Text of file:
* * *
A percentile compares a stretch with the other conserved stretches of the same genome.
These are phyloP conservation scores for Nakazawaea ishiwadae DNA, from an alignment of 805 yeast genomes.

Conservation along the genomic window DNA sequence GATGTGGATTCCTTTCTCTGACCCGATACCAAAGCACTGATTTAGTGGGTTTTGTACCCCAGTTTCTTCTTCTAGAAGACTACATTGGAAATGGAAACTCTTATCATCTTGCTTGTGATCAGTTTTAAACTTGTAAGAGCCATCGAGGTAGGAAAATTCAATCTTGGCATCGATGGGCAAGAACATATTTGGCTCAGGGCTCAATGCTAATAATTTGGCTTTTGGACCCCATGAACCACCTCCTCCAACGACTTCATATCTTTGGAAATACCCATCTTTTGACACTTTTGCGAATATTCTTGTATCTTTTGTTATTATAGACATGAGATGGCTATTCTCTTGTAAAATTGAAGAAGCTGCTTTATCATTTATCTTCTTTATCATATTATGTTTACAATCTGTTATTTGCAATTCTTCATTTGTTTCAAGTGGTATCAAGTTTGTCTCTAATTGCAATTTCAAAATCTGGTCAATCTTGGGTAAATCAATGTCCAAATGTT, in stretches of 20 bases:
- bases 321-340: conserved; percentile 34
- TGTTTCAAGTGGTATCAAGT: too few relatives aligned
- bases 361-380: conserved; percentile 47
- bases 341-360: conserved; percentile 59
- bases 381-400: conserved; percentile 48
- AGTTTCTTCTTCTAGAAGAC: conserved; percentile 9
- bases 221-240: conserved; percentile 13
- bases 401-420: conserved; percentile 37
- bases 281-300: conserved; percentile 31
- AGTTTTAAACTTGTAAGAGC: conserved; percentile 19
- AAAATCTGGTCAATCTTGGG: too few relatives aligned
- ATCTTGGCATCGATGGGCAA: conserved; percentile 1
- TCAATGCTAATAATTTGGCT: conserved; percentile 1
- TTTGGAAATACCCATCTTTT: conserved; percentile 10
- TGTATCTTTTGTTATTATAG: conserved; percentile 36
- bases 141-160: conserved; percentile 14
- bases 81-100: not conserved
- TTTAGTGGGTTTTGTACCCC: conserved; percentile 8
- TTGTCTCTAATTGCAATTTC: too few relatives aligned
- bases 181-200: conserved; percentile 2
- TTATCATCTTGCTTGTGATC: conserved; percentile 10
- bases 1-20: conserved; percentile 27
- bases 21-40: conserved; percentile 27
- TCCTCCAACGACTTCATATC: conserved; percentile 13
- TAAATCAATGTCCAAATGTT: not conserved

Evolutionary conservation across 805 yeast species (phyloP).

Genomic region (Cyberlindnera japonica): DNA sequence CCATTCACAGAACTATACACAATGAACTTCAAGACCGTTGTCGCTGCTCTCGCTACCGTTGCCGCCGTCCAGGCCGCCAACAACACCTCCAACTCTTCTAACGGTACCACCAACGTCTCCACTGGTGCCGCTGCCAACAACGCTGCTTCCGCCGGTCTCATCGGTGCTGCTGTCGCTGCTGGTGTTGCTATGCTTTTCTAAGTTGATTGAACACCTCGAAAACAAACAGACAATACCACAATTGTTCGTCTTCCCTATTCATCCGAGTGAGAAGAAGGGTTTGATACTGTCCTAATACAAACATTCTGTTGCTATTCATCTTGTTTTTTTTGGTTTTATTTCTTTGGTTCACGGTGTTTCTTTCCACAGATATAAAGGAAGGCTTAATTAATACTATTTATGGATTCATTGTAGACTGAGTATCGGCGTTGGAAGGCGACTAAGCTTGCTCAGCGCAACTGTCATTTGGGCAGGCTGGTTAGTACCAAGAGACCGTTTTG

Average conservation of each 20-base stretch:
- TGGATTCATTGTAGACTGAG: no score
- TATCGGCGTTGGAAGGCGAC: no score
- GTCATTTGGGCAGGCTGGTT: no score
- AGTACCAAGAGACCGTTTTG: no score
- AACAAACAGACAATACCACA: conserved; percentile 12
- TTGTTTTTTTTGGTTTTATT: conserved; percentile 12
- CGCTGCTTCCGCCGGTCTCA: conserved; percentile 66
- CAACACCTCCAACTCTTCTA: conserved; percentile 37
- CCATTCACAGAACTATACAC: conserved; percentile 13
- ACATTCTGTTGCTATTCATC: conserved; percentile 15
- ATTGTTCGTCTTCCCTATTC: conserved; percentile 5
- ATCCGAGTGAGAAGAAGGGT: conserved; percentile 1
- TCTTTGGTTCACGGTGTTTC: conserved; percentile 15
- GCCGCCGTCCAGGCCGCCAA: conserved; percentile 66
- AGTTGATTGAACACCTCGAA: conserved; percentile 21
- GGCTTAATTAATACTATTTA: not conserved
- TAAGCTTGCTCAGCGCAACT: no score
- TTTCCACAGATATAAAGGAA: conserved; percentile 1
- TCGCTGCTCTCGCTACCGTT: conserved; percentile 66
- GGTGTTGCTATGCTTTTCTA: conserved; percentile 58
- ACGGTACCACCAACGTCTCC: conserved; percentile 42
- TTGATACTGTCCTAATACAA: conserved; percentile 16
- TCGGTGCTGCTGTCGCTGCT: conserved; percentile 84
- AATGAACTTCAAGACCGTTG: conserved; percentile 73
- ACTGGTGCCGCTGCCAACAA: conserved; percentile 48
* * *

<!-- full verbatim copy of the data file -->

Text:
A percentile compares a stretch with the other conserved stretches of the same genome.
These are phyloP conservation scores for Nakazawaea ishiwadae DNA, from an alignment of 805 yeast genomes.

Conservation along the genomic window DNA sequence GATGTGGATTCCTTTCTCTGACCCGATACCAAAGCACTGATTTAGTGGGTTTTGTACCCCAGTTTCTTCTTCTAGAAGACTACATTGGAAATGGAAACTCTTATCATCTTGCTTGTGATCAGTTTTAAACTTGTAAGAGCCATCGAGGTAGGAAAATTCAATCTTGGCATCGATGGGCAAGAACATATTTGGCTCAGGGCTCAATGCTAATAATTTGGCTTTTGGACCCCATGAACCACCTCCTCCAACGACTTCATATCTTTGGAAATACCCATCTTTTGACACTTTTGCGAATATTCTTGTATCTTTTGTTATTATAGACATGAGATGGCTATTCTCTTGTAAAATTGAAGAAGCTGCTTTATCATTTATCTTCTTTATCATATTATGTTTACAATCTGTTATTTGCAATTCTTCATTTGTTTCAAGTGGTATCAAGTTTGTCTCTAATTGCAATTTCAAAATCTGGTCAATCTTGGGTAAATCAATGTCCAAATGTT, in stretches of 20 bases:
- bases 321-340: conserved; percentile 34
- TGTTTCAAGTGGTATCAAGT: too few relatives aligned
- bases 361-380: conserved; percentile 47
- bases 341-360: conserved; percentile 59
- bases 381-400: conserved; percentile 48
- AGTTTCTTCTTCTAGAAGAC: conserved; percentile 9
- bases 221-240: conserved; percentile 13
- bases 401-420: conserved; percentile 37
- bases 281-300: conserved; percentile 31
- AGTTTTAAACTTGTAAGAGC: conserved; percentile 19
- AAAATCTGGTCAATCTTGGG: too few relatives aligned
- ATCTTGGCATCGATGGGCAA: conserved; percentile 1
- TCAATGCTAATAATTTGGCT: conserved; percentile 1
- TTTGGAAATACCCATCTTTT: conserved; percentile 10
- TGTATCTTTTGTTATTATAG: conserved; percentile 36
- bases 141-160: conserved; percentile 14
- bases 81-100: not conserved
- TTTAGTGGGTTTTGTACCCC: conserved; percentile 8
- TTGTCTCTAATTGCAATTTC: too few relatives aligned
- bases 181-200: conserved; percentile 2
- TTATCATCTTGCTTGTGATC: conserved; percentile 10
- bases 1-20: conserved; percentile 27
- bases 21-40: conserved; percentile 27
- TCCTCCAACGACTTCATATC: conserved; percentile 13
- TAAATCAATGTCCAAATGTT: not conserved

Evolutionary conservation across 805 yeast species (phyloP).

Genomic region (Cyberlindnera japonica): DNA sequence CCATTCACAGAACTATACACAATGAACTTCAAGACCGTTGTCGCTGCTCTCGCTACCGTTGCCGCCGTCCAGGCCGCCAACAACACCTCCAACTCTTCTAACGGTACCACCAACGTCTCCACTGGTGCCGCTGCCAACAACGCTGCTTCCGCCGGTCTCATCGGTGCTGCTGTCGCTGCTGGTGTTGCTATGCTTTTCTAAGTTGATTGAACACCTCGAAAACAAACAGACAATACCACAATTGTTCGTCTTCCCTATTCATCCGAGTGAGAAGAAGGGTTTGATACTGTCCTAATACAAACATTCTGTTGCTATTCATCTTGTTTTTTTTGGTTTTATTTCTTTGGTTCACGGTGTTTCTTTCCACAGATATAAAGGAAGGCTTAATTAATACTATTTATGGATTCATTGTAGACTGAGTATCGGCGTTGGAAGGCGACTAAGCTTGCTCAGCGCAACTGTCATTTGGGCAGGCTGGTTAGTACCAAGAGACCGTTTTG

Average conservation of each 20-base stretch:
- TGGATTCATTGTAGACTGAG: no score
- TATCGGCGTTGGAAGGCGAC: no score
- GTCATTTGGGCAGGCTGGTT: no score
- AGTACCAAGAGACCGTTTTG: no score
- AACAAACAGACAATACCACA: conserved; percentile 12
- TTGTTTTTTTTGGTTTTATT: conserved; percentile 12
- CGCTGCTTCCGCCGGTCTCA: conserved; percentile 66
- CAACACCTCCAACTCTTCTA: conserved; percentile 37
- CCATTCACAGAACTATACAC: conserved; percentile 13
- ACATTCTGTTGCTATTCATC: conserved; percentile 15
- ATTGTTCGTCTTCCCTATTC: conserved; percentile 5
- ATCCGAGTGAGAAGAAGGGT: conserved; percentile 1
- TCTTTGGTTCACGGTGTTTC: conserved; percentile 15
- GCCGCCGTCCAGGCCGCCAA: conserved; percentile 66
- AGTTGATTGAACACCTCGAA: conserved; percentile 21
- GGCTTAATTAATACTATTTA: not conserved
- TAAGCTTGCTCAGCGCAACT: no score
- TTTCCACAGATATAAAGGAA: conserved; percentile 1
- TCGCTGCTCTCGCTACCGTT: conserved; percentile 66
- GGTGTTGCTATGCTTTTCTA: conserved; percentile 58
- ACGGTACCACCAACGTCTCC: conserved; percentile 42
- TTGATACTGTCCTAATACAA: conserved; percentile 16
- TCGGTGCTGCTGTCGCTGCT: conserved; percentile 84
- AATGAACTTCAAGACCGTTG: conserved; percentile 73
- ACTGGTGCCGCTGCCAACAA: conserved; percentile 48